Music: “May the Mind of Christ My Savior”   Jake Armerding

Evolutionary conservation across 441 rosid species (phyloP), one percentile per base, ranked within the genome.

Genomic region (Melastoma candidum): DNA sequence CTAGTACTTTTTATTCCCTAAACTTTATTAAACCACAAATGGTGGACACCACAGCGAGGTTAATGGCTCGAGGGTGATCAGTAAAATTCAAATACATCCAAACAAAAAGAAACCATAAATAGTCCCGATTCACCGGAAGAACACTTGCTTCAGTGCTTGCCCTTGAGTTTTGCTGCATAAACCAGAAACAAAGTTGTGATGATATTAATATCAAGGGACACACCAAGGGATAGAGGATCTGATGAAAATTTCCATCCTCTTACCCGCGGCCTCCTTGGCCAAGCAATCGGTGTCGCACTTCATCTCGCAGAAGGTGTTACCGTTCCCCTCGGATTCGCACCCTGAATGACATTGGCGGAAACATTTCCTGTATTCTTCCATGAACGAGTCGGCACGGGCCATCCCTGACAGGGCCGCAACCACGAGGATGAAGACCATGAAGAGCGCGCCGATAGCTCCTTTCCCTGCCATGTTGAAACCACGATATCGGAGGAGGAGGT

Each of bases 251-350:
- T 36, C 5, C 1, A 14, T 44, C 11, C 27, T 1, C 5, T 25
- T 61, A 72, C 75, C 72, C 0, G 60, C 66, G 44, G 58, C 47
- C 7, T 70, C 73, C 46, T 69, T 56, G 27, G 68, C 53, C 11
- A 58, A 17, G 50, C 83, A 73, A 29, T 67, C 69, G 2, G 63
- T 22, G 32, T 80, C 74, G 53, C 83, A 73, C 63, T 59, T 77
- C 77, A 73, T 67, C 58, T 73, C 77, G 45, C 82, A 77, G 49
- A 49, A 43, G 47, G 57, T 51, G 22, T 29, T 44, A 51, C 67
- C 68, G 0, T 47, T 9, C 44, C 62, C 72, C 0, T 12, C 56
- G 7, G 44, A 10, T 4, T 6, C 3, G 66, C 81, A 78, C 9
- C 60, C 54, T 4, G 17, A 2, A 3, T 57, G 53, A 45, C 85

Prayer:    O God, I crave Thy blessing upon this day of rest and refreshment. Let me rejoice today in Thy worship and find gladness in the singing of Thy praises. Forbid, I beseech thee, that only my body should be refreshed today and not my spirit. Give me grace for such an act of self-recollection as may again bring together the scattered forces of my soul. Enable me to step aside for a little while from the busy life of common days and take thought about its meaning and its end. May Jesus Christ be today the companion of my thoughts so that His divine manhood may more and more take root within my soul. May He be in me and I in Him, even as Thou wert in Him and through Him mayest be in me and I at rest in Thee. I pray for all human hearts that today are lifted up to Thee in earnest desire, and for every group of men and women who are met together to praise and magnify Thy name. Whatever be their mode of worship, be graciously pleased to accept their humble offices of prayer and praise, and lead them into life eternal through Jesus Christ our Lord. Amen.        ―A Diary of Private Prayer,  p.133